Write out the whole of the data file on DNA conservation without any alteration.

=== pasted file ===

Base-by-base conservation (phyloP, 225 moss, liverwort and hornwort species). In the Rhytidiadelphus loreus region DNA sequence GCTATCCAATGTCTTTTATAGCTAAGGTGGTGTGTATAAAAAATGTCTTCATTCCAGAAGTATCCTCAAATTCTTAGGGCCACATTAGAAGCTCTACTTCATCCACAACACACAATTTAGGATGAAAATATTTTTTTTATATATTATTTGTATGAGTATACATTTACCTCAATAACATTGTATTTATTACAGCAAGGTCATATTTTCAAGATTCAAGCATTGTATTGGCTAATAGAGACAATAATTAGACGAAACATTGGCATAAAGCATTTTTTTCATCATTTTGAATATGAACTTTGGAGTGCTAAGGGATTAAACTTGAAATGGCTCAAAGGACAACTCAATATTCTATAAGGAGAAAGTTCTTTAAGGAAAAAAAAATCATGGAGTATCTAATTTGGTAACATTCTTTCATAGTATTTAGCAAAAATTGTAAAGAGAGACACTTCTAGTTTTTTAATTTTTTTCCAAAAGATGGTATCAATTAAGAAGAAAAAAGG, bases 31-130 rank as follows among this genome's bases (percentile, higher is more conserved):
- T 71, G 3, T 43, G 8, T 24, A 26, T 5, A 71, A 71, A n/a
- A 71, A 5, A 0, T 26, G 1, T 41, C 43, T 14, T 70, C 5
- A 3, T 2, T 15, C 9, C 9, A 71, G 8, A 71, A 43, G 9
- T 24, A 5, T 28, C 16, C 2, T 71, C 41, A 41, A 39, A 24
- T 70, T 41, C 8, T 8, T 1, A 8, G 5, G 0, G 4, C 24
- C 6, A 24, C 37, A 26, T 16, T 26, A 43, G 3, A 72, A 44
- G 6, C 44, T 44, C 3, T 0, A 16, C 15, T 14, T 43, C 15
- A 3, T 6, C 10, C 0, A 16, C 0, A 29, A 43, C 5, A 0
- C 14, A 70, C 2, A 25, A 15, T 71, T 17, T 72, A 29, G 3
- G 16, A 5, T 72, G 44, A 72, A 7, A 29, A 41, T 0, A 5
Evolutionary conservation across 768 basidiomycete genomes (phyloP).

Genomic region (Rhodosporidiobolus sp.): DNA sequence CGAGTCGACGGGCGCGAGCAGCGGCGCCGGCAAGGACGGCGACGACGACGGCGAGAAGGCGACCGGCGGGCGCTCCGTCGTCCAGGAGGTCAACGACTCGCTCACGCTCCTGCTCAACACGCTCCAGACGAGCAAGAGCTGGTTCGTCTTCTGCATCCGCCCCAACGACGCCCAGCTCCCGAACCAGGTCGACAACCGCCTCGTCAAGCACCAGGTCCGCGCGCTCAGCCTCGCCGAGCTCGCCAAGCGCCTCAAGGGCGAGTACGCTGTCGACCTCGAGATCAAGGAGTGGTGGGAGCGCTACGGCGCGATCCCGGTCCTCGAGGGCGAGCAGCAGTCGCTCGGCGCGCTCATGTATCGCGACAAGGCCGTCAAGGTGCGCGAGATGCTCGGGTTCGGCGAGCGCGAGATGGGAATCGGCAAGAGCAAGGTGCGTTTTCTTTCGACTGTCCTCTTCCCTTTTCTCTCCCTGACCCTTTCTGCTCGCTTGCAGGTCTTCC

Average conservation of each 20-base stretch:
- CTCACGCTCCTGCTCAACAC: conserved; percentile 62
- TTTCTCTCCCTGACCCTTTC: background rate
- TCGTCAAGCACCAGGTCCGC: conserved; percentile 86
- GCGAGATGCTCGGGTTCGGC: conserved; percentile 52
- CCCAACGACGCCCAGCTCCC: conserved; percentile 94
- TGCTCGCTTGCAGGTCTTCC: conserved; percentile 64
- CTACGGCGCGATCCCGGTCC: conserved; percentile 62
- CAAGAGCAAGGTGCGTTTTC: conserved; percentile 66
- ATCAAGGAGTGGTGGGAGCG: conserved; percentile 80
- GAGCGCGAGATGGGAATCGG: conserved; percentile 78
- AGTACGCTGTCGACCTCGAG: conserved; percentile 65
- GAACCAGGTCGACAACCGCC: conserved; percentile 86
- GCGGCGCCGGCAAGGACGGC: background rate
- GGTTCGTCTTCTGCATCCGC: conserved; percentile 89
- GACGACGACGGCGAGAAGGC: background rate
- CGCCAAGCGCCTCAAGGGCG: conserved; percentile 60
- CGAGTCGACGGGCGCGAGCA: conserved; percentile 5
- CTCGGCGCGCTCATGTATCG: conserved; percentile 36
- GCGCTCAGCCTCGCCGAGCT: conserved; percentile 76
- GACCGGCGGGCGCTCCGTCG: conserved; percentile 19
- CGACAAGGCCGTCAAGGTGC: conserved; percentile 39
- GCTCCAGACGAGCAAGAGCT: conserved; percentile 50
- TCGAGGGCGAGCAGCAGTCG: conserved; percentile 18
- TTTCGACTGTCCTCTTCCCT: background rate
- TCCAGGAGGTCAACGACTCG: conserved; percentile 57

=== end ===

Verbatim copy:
Base-by-base conservation (phyloP, 225 moss, liverwort and hornwort species). In the Rhytidiadelphus loreus region DNA sequence GCTATCCAATGTCTTTTATAGCTAAGGTGGTGTGTATAAAAAATGTCTTCATTCCAGAAGTATCCTCAAATTCTTAGGGCCACATTAGAAGCTCTACTTCATCCACAACACACAATTTAGGATGAAAATATTTTTTTTATATATTATTTGTATGAGTATACATTTACCTCAATAACATTGTATTTATTACAGCAAGGTCATATTTTCAAGATTCAAGCATTGTATTGGCTAATAGAGACAATAATTAGACGAAACATTGGCATAAAGCATTTTTTTCATCATTTTGAATATGAACTTTGGAGTGCTAAGGGATTAAACTTGAAATGGCTCAAAGGACAACTCAATATTCTATAAGGAGAAAGTTCTTTAAGGAAAAAAAAATCATGGAGTATCTAATTTGGTAACATTCTTTCATAGTATTTAGCAAAAATTGTAAAGAGAGACACTTCTAGTTTTTTAATTTTTTTCCAAAAGATGGTATCAATTAAGAAGAAAAAAGG, bases 31-130 rank as follows among this genome's bases (percentile, higher is more conserved):
- T 71, G 3, T 43, G 8, T 24, A 26, T 5, A 71, A 71, A n/a
- A 71, A 5, A 0, T 26, G 1, T 41, C 43, T 14, T 70, C 5
- A 3, T 2, T 15, C 9, C 9, A 71, G 8, A 71, A 43, G 9
- T 24, A 5, T 28, C 16, C 2, T 71, C 41, A 41, A 39, A 24
- T 70, T 41, C 8, T 8, T 1, A 8, G 5, G 0, G 4, C 24
- C 6, A 24, C 37, A 26, T 16, T 26, A 43, G 3, A 72, A 44
- G 6, C 44, T 44, C 3, T 0, A 16, C 15, T 14, T 43, C 15
- A 3, T 6, C 10, C 0, A 16, C 0, A 29, A 43, C 5, A 0
- C 14, A 70, C 2, A 25, A 15, T 71, T 17, T 72, A 29, G 3
- G 16, A 5, T 72, G 44, A 72, A 7, A 29, A 41, T 0, A 5
Evolutionary conservation across 768 basidiomycete genomes (phyloP).

Genomic region (Rhodosporidiobolus sp.): DNA sequence CGAGTCGACGGGCGCGAGCAGCGGCGCCGGCAAGGACGGCGACGACGACGGCGAGAAGGCGACCGGCGGGCGCTCCGTCGTCCAGGAGGTCAACGACTCGCTCACGCTCCTGCTCAACACGCTCCAGACGAGCAAGAGCTGGTTCGTCTTCTGCATCCGCCCCAACGACGCCCAGCTCCCGAACCAGGTCGACAACCGCCTCGTCAAGCACCAGGTCCGCGCGCTCAGCCTCGCCGAGCTCGCCAAGCGCCTCAAGGGCGAGTACGCTGTCGACCTCGAGATCAAGGAGTGGTGGGAGCGCTACGGCGCGATCCCGGTCCTCGAGGGCGAGCAGCAGTCGCTCGGCGCGCTCATGTATCGCGACAAGGCCGTCAAGGTGCGCGAGATGCTCGGGTTCGGCGAGCGCGAGATGGGAATCGGCAAGAGCAAGGTGCGTTTTCTTTCGACTGTCCTCTTCCCTTTTCTCTCCCTGACCCTTTCTGCTCGCTTGCAGGTCTTCC

Average conservation of each 20-base stretch:
- CTCACGCTCCTGCTCAACAC: conserved; percentile 62
- TTTCTCTCCCTGACCCTTTC: background rate
- TCGTCAAGCACCAGGTCCGC: conserved; percentile 86
- GCGAGATGCTCGGGTTCGGC: conserved; percentile 52
- CCCAACGACGCCCAGCTCCC: conserved; percentile 94
- TGCTCGCTTGCAGGTCTTCC: conserved; percentile 64
- CTACGGCGCGATCCCGGTCC: conserved; percentile 62
- CAAGAGCAAGGTGCGTTTTC: conserved; percentile 66
- ATCAAGGAGTGGTGGGAGCG: conserved; percentile 80
- GAGCGCGAGATGGGAATCGG: conserved; percentile 78
- AGTACGCTGTCGACCTCGAG: conserved; percentile 65
- GAACCAGGTCGACAACCGCC: conserved; percentile 86
- GCGGCGCCGGCAAGGACGGC: background rate
- GGTTCGTCTTCTGCATCCGC: conserved; percentile 89
- GACGACGACGGCGAGAAGGC: background rate
- CGCCAAGCGCCTCAAGGGCG: conserved; percentile 60
- CGAGTCGACGGGCGCGAGCA: conserved; percentile 5
- CTCGGCGCGCTCATGTATCG: conserved; percentile 36
- GCGCTCAGCCTCGCCGAGCT: conserved; percentile 76
- GACCGGCGGGCGCTCCGTCG: conserved; percentile 19
- CGACAAGGCCGTCAAGGTGC: conserved; percentile 39
- GCTCCAGACGAGCAAGAGCT: conserved; percentile 50
- TCGAGGGCGAGCAGCAGTCG: conserved; percentile 18
- TTTCGACTGTCCTCTTCCCT: background rate
- TCCAGGAGGTCAACGACTCG: conserved; percentile 57